Colorado Springs Mayor Steve Bach ended speculation Monday about whether he would run for re-election, announcing that he decided to stick to an earlier pledge to serve just one term.
Bach, 71, said Monday that he made the decision last weekend with his wife, Suzi, after "talking through the pros and cons" of another four years in office.
"I believe I have learned over the decades when it's time to step aside and pass the ball to the next person to take the operation forward," Bach said. "I've been thinking about this for some time, of course, as anybody would, and I've tried to put it out of my mind these last months as we have worked on the 2015 budget process with City Council."
The mayor said he was not deterred by any of the announced candidates in the mayor's race or by the need to raise money for a campaign. He also said he won't endorse anyone for mayor or City Council because he believes it would be improper. Four candidates have formally announced their intentions to run for mayor. The winner of the April 7 election will be sworn in on April 21 unless no candidate receives at least 50.1 percent of the vote, in which case Bach's successor will be sworn in on June 2.
Bach was elected in 2011 as the city's first strong mayor under a new form of government that voters approved in 2010. Since then, he has often butted heads with City Council, found himself at odds with a group pushing for a regional stormwater plan and come under fire for firing dozens of employees and paying more than $590,000 in severance pay from August 2013 to September 2014, including $91,867 to former City Attorney Chris Melcher.
Supporters say he took some unpopular stands for the good of the city.
"Without any question, his biggest accomplishment was to put the city back on a positive course," said Colorado Springs developer and Bach supporter Steve Schuck.
Businessman and former City Councilman Richard Skorman, who ran against Bach in 2011, reacted with criticism and praise.
"Steve's legacy won't be his collaboration with other elected officials or his willingness to compromise and trust," Skorman said in an email. "His opposition to 1B (stormwater) may have been the reason it lost - which could negatively impact our region for decades to come.
"But Steve was a great community leader during the Waldo fire and he initiated some really innovative programs like having community service officers sent out on nonemergency calls and providing health care at fire stations."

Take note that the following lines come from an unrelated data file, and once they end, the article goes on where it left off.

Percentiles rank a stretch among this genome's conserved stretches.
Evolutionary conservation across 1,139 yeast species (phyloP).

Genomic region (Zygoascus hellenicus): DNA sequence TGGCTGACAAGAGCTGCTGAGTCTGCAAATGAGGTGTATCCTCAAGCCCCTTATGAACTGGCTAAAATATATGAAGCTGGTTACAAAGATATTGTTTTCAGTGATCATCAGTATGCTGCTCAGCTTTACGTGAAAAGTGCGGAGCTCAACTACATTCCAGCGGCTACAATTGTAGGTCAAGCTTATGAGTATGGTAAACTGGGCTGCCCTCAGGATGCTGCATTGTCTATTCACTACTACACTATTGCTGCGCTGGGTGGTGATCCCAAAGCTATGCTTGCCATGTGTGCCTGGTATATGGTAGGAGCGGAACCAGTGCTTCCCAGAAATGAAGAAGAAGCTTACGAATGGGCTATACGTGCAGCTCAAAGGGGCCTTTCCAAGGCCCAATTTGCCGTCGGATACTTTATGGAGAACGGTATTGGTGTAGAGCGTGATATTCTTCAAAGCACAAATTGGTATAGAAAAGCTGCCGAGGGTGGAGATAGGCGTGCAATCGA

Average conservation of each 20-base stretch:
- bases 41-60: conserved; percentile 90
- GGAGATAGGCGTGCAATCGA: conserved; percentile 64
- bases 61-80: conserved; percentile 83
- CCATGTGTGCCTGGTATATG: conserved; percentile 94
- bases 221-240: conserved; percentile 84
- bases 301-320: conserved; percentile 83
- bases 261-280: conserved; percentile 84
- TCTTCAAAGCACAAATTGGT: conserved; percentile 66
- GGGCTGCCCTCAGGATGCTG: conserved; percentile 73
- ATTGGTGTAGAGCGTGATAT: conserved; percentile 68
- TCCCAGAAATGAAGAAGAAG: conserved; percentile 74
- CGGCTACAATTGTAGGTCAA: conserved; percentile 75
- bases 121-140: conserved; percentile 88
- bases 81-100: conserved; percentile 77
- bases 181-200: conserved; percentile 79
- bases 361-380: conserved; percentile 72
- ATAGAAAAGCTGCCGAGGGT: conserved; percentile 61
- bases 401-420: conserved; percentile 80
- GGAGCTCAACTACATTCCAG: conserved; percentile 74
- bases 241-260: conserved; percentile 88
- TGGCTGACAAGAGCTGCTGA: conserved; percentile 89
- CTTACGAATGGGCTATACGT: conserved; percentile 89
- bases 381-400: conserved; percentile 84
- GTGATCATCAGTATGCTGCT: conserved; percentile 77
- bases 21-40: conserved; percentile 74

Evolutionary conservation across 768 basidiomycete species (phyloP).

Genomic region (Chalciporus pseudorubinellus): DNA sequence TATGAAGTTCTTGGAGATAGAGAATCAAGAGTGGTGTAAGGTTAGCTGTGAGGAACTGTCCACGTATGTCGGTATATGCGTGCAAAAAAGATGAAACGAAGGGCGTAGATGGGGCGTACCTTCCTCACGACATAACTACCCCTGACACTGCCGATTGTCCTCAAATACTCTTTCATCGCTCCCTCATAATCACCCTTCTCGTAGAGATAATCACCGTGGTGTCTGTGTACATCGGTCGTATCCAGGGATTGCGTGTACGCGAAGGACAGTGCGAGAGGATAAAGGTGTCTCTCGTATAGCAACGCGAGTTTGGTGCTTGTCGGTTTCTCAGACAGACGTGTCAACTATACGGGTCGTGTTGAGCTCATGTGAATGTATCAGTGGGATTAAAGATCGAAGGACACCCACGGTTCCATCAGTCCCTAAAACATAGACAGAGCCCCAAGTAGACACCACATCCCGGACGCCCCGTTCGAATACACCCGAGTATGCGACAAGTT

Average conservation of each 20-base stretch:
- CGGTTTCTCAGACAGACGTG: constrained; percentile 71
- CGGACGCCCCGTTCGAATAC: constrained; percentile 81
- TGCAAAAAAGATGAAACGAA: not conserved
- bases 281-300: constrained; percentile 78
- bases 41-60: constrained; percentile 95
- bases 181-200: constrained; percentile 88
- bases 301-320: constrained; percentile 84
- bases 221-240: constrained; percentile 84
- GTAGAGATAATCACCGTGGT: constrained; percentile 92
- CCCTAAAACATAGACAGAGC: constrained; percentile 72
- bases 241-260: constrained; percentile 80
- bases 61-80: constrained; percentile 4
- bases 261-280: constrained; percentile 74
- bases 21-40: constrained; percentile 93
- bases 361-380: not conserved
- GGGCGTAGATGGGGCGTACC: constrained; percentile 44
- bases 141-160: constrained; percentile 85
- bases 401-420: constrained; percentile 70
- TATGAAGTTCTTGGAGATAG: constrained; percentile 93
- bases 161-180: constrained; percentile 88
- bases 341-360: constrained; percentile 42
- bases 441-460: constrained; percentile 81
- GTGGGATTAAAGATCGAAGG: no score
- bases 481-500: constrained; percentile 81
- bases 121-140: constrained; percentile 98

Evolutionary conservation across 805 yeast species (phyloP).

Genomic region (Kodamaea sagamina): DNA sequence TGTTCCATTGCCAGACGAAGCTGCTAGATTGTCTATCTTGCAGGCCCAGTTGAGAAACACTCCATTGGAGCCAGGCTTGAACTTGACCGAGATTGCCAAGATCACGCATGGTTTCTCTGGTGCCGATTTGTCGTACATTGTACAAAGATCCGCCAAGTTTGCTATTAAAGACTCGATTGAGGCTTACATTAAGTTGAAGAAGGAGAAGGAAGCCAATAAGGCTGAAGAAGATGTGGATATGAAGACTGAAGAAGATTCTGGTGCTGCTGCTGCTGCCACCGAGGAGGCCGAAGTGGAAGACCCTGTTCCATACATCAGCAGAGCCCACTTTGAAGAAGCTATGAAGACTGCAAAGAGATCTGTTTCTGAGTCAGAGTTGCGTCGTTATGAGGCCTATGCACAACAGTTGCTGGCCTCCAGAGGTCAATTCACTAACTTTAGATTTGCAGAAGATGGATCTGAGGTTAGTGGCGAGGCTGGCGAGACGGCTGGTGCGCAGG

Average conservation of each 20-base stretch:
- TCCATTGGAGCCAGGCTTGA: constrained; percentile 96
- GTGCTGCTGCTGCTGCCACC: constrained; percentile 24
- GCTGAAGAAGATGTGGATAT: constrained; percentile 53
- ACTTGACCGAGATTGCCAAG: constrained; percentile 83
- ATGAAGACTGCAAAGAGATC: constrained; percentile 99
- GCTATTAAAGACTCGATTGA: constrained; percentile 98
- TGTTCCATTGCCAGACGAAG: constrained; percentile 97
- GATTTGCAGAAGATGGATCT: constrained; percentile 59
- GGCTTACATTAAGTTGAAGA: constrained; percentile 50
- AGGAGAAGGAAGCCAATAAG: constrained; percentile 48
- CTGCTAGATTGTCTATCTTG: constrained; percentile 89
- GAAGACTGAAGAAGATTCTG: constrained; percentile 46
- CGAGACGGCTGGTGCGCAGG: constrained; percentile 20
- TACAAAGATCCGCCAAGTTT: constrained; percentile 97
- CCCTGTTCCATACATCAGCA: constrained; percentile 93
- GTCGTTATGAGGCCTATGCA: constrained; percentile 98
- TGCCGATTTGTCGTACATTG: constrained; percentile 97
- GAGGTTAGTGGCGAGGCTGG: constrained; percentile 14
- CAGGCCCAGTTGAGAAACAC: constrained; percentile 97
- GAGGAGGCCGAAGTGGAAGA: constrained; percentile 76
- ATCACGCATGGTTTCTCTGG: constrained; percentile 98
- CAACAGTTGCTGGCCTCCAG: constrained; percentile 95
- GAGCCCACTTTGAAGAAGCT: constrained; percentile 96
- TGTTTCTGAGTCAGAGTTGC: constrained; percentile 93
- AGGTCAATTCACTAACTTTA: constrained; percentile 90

Bach said several times that he wouldn't run for a second term, but in February he hinted that he might make another run to "see City for Champions through." City for Champions is a package of four proposed tourism-related projects that Bach supports.
On Monday, Bach reiterated that when he sought the mayor's office in 2011, he said he likely would be a one-term mayor because "I knew coming into a new form of government, as the first person in that position, there would be a lot of tough decisions to make, hard decisions that would be tumultuous and would create some conflict."
He said he believes he accomplished his goal of moving the city away "from a regulatory agency mindset" and making it a more business- and citizen-friendly government.
The former commercial real estate agent also acknowledged that he is "a lousy politician."
"I honestly said when I ran that I am a businessman and not a politician, and I have struggled to come across in a more diplomatic way," he said.
Bach said he hopes to continue working outside of elected office to help the local economy.
"I'm still concerned about our unemployment level, especially in southeast Colorado Springs," he said. "People are unemployed and underemployed."
Despite the rocky road created by the change in the city's form of government from one headed by a city manager appointed by the council to a strong elected mayor, Bach said it was "exactly the right decision," and that he couldn't "imagine being able to accomplish 90 percent of what we have if we had the old form of government where you had to vote on everything and get five people to approve it."
He said he hopes the candidates for mayor and council will focus on how the city can attain long-term fiscal health without compromising core services, and offered a word of advice to his successor:
"Be prepared to make tough decisions because they're out there and they're still in front us. Don't sweat the small stuff. Just keep moving forward and at the end of the day, just do the right thing."
Contact Wayne Heilman: 636-0234